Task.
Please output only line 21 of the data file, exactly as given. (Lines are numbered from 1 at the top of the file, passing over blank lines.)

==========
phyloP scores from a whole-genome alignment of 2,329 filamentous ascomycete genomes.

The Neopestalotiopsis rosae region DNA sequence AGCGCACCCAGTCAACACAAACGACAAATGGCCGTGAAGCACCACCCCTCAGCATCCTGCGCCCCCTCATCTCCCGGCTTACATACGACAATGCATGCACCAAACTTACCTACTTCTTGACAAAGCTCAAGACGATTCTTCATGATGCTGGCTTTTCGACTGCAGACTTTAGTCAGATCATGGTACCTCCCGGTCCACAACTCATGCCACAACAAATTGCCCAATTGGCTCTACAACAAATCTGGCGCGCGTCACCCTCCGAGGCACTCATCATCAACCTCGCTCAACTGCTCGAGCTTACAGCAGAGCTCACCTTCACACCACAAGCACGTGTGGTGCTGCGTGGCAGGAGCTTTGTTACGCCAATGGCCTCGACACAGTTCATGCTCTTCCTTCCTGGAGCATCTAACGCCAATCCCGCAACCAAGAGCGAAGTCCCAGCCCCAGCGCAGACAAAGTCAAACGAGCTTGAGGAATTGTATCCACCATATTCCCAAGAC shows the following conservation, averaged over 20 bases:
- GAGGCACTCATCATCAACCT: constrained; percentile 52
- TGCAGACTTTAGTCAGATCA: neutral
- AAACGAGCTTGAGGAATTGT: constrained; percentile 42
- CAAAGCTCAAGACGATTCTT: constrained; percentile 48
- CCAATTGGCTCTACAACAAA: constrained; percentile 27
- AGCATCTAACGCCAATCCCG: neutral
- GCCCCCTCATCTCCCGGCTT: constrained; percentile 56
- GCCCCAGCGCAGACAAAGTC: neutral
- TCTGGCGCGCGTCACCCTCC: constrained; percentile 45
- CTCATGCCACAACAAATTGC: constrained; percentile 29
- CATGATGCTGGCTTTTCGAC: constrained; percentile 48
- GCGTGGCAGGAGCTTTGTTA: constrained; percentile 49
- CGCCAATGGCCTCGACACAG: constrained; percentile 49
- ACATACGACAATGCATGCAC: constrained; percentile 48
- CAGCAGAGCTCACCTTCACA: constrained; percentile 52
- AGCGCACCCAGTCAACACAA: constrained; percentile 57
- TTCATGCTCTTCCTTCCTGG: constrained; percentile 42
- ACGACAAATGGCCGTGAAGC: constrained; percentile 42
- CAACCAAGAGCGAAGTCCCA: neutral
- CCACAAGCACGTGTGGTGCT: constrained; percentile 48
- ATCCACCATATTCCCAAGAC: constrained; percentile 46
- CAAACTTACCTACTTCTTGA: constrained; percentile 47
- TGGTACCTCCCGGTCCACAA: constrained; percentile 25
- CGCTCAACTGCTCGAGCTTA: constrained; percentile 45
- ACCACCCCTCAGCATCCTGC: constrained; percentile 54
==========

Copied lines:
- CAACCAAGAGCGAAGTCCCA: neutral